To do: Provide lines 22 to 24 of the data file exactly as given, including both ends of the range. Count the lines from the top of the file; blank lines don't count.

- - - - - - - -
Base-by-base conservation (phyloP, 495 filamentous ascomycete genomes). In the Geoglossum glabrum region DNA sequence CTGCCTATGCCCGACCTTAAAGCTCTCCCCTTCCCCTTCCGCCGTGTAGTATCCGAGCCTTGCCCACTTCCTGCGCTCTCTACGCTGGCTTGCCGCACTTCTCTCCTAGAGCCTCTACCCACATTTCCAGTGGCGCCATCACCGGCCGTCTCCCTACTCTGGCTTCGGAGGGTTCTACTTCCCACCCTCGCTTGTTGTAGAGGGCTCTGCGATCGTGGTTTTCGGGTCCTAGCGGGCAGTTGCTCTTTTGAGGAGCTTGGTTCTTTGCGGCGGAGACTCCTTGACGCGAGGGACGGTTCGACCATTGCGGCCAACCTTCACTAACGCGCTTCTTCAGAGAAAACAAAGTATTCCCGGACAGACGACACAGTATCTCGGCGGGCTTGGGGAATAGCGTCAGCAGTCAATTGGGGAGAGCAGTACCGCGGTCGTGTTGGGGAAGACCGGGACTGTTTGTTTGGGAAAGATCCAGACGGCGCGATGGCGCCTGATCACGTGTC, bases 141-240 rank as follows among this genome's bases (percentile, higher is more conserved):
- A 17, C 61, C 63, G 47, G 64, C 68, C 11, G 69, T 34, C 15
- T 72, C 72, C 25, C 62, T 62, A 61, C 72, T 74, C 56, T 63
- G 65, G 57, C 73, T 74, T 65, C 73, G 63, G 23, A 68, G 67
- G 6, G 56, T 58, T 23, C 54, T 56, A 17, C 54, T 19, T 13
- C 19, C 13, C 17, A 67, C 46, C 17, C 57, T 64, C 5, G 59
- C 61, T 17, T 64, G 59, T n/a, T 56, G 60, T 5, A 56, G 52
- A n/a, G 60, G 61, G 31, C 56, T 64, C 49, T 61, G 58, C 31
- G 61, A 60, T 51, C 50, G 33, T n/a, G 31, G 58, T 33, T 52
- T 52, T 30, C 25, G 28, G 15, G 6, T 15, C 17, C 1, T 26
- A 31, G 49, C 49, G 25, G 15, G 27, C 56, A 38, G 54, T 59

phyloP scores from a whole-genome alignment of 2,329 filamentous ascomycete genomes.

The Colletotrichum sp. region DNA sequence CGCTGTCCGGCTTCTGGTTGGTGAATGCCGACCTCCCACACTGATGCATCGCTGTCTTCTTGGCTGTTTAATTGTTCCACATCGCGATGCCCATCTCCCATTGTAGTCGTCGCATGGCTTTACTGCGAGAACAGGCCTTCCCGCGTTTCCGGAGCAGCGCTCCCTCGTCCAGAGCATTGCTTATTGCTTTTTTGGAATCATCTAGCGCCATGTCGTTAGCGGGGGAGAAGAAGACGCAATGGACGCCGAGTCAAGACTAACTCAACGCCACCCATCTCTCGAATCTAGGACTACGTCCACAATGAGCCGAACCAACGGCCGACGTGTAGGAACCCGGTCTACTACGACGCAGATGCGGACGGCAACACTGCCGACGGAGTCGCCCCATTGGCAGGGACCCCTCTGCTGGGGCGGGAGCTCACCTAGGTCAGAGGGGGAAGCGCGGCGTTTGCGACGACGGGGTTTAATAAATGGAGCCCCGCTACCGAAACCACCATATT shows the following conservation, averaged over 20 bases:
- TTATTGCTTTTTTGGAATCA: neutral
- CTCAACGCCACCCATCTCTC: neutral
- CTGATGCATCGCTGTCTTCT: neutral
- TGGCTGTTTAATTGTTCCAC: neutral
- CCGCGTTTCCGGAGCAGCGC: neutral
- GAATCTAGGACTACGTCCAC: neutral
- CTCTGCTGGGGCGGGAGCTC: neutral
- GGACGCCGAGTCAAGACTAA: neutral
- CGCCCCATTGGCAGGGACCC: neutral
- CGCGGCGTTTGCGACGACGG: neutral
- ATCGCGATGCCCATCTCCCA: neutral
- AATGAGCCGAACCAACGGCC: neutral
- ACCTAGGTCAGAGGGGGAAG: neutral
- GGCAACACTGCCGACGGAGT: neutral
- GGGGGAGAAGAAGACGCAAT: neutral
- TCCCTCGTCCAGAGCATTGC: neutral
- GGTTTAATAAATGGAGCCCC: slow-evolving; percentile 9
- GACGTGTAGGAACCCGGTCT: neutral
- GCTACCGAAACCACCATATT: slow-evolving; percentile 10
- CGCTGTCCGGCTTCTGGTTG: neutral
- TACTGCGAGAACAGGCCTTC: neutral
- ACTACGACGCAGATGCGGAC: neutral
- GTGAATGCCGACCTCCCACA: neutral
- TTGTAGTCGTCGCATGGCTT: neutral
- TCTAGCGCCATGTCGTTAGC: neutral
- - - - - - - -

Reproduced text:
- CGCCCCATTGGCAGGGACCC: neutral
- CGCGGCGTTTGCGACGACGG: neutral
- ATCGCGATGCCCATCTCCCA: neutral